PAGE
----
Language Influences Your Thought4 min read

Therefore is the name of it called Babel; because the Lord did there confound the language of all the earth: and from thence did the Lord scatter them abroad upon the face of all the earth.

Genesis 11:9 (KJV)

Language – According to Lera Boroditsky, a cognitive scientist, she states there are over 7,000 languages spoken worldwide. Why is this important? Language is a driving factor in how you think. Without speaking the same language as those who authored the Bible, we’re likely not going to think the same way they did. Lera explains this disconnect based on how different cultures use language.

Significant minute mark breakdowns in the video

3:32Language has direct impact on our knowledge

In the example given, the Australian tribe provides their directional heading every time they greet one another. Because of this, this tribe is very good at orientation and understanding direction.

4:42Big differences in how people think about time

Most people represent time in a linear progression from left to right (because most languages are read left to right). And that doesn’t change according to the direction one is facing. However, the Australian tribe shows the linear timeline based on the East to West coordinates. Time always begins in the East no matter the direction they’re facing.

John Walton also points out the differences of time according to the Near Eastern thought.

In contemporary Western societies we tend to imagine ourselves on the linear path of time with the past behind us, striding into the future, which is shrouded in mist. In the ancient Near East, in contrast, terminology indicates that the people viewed themselves positioned at the convergence of fields representing the past and the future. At this convergence they were oriented toward the past with its ancestors and traditions, while the future was obscured behind them. (John H. Walton, Ancient Near Eastern Thought and the Old Testament, p. 222)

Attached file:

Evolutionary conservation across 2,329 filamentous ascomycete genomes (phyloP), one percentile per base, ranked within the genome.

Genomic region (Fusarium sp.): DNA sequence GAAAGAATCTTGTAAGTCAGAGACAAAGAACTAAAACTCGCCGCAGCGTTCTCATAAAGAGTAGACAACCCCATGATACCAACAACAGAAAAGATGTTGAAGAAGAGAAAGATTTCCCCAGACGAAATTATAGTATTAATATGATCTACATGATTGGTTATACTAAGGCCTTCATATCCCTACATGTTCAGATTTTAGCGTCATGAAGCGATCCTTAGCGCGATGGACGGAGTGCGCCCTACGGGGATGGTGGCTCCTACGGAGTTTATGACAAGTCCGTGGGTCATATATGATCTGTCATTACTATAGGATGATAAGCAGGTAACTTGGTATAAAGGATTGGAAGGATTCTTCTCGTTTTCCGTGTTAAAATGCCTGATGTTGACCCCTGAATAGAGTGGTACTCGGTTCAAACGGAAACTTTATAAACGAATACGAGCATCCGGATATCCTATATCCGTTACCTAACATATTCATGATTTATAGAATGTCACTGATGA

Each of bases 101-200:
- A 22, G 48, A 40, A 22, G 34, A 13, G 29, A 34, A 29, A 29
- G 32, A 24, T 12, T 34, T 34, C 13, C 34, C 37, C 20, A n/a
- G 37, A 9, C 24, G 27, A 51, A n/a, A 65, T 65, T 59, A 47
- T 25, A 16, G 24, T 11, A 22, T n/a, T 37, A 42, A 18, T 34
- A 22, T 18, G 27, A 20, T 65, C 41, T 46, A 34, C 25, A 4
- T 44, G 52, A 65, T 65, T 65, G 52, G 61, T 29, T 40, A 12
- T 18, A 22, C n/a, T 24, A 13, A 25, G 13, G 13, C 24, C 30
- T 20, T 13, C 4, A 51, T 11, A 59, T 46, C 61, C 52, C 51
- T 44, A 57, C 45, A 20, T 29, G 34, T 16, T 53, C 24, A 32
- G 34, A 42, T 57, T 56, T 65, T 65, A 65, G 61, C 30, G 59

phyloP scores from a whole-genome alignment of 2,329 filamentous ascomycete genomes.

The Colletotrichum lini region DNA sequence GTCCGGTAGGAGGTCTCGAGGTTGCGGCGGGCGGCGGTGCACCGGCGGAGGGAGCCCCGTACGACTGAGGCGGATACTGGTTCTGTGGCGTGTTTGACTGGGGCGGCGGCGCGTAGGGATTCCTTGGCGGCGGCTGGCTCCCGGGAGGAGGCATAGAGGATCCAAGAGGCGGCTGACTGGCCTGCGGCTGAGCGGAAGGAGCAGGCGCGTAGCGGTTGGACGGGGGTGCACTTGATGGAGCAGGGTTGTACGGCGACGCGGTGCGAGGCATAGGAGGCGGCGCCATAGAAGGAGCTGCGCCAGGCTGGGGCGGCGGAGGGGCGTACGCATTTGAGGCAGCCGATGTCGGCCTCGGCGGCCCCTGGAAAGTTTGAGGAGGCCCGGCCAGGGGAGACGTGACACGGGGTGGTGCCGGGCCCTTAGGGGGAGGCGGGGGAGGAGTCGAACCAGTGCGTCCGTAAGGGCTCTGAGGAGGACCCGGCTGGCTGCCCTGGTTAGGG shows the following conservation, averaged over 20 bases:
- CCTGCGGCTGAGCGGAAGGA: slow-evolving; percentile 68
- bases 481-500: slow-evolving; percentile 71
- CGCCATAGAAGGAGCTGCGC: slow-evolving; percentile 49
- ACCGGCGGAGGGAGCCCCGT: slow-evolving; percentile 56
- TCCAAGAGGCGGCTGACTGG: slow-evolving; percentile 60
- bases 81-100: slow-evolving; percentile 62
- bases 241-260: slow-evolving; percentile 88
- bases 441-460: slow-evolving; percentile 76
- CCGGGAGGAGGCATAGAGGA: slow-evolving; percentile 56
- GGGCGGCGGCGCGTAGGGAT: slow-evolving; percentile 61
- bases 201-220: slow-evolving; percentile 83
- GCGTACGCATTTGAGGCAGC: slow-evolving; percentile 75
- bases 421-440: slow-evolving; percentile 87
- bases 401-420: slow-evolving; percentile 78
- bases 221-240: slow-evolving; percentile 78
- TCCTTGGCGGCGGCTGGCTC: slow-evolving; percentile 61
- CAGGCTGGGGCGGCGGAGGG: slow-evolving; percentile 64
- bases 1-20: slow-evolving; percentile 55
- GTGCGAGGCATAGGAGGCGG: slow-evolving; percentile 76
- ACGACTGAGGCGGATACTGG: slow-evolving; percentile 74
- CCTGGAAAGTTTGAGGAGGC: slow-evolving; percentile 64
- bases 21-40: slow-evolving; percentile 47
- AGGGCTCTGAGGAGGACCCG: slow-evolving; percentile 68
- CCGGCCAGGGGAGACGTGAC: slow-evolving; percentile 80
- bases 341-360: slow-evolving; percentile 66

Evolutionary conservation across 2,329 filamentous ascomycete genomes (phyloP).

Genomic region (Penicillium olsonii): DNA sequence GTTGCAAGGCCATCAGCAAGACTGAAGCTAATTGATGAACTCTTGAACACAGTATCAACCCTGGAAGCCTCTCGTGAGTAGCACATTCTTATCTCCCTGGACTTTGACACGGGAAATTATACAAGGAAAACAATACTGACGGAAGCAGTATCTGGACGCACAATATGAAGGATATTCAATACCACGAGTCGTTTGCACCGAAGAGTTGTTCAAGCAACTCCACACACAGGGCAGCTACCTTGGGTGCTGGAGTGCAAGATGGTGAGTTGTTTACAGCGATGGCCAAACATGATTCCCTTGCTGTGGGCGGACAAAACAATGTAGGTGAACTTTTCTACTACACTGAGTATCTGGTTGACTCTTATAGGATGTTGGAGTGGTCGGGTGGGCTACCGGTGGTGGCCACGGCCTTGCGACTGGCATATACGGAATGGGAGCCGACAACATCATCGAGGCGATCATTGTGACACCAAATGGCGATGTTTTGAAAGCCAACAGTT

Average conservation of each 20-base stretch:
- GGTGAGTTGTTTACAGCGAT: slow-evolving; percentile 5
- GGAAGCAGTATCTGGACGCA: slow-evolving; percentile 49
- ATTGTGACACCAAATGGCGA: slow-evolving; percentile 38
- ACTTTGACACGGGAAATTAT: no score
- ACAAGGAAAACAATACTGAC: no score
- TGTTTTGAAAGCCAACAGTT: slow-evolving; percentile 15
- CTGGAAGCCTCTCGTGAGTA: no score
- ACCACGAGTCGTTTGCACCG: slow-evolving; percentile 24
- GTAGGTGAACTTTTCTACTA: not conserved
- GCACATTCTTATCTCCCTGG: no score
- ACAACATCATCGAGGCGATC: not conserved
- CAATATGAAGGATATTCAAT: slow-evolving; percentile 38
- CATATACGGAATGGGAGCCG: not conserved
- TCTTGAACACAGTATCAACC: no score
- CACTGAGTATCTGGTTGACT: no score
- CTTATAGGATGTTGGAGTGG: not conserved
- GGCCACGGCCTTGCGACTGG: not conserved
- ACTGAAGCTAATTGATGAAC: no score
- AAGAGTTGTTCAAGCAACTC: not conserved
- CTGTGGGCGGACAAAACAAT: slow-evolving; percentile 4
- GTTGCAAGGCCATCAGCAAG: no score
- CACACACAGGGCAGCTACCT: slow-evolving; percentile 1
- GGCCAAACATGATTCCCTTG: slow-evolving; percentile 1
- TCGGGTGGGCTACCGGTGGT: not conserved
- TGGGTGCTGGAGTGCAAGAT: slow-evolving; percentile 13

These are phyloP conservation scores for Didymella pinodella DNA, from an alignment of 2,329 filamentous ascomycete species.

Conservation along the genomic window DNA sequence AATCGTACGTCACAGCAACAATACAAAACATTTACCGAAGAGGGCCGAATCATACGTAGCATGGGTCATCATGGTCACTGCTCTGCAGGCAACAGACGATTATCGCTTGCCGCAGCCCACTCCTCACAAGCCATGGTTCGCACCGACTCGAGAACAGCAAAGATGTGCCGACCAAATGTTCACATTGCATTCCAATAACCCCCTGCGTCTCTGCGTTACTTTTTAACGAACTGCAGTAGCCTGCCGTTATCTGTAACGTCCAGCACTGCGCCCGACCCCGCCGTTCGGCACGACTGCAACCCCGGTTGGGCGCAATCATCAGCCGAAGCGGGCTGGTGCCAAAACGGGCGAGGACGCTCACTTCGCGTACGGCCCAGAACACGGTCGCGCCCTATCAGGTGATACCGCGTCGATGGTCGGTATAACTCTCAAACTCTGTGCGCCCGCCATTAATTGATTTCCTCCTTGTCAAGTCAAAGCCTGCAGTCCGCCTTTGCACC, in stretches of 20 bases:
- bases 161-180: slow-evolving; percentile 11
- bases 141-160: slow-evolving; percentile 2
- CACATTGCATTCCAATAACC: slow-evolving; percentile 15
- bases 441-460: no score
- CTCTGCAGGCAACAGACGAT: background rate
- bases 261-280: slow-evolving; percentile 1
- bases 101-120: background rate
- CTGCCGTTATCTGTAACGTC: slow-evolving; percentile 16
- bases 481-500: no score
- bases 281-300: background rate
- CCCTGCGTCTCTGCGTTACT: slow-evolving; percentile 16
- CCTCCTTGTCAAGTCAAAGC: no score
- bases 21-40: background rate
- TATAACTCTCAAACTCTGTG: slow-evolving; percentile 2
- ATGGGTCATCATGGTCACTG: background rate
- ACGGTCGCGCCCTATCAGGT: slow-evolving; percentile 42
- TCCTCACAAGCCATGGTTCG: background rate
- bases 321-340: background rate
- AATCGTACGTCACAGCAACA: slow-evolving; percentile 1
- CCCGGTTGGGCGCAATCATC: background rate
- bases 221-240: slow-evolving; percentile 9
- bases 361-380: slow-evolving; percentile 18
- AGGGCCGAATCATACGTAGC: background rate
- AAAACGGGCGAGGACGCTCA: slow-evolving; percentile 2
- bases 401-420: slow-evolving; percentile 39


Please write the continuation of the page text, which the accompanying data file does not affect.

6:16Some languages don’t have number words

This causes difficulty keeping track of exact quantity.

6:52Some languages have a variety of words for color

This allows those people who speak those languages to identify differences in color quicker.

8:01Some languages use grammatical gender

This causes stereotypical feminine or masculine descriptions of nouns that are either feminine or masculine. People view the noun in different ways according to which gender it is for which language.

9:26Some languages focus on the noun while others focus on the verb

In English, if someone accidentally broke a vase, we’d say “he” or “she” broke the vase. In other languages they’d say “the vase broke itself” because it was an accident. They focus on the action rather than the who. This greatly changes perception of intent when speaking about the incident.

  1. Language can have BIG effects like space and time.
  2. Language can have DEEP effects like number words opening up mathematics.
  3. Language can have EARLY effects like allowing someone to differentiate at quicker speeds because they have more vocabulary for the items with which they are interacting.
  4. Language can have BROAD effects like grammatical gender influencing how you view an object.
  5. Language can have WEIGHTY effects like which piece of the communication is being focused on more than the other; noun or verb.

All of this together impacts how we think about and view the world. When reading cultural documents, such as the Bible, it’s important to read it as close to their language and worldview as possible if we want to understand what they meant and what the authors were trying to convey.

So why was Paul the one sent to the Gentiles (Romans 15:14-16)? It’s because Paul was taught Greek by the Rabbi Gamliel during a time when other Rabbis did not approve of learning or teaching Greek. Paul, because of his Rabbi’s desire to learn other languages, was better equipped to go out and spread the Good News.

His learning of new languages helped him make better connections and relationships with others. Just think about how learning the languages of the Bible might help you make better connections and relationships with the Word of God.

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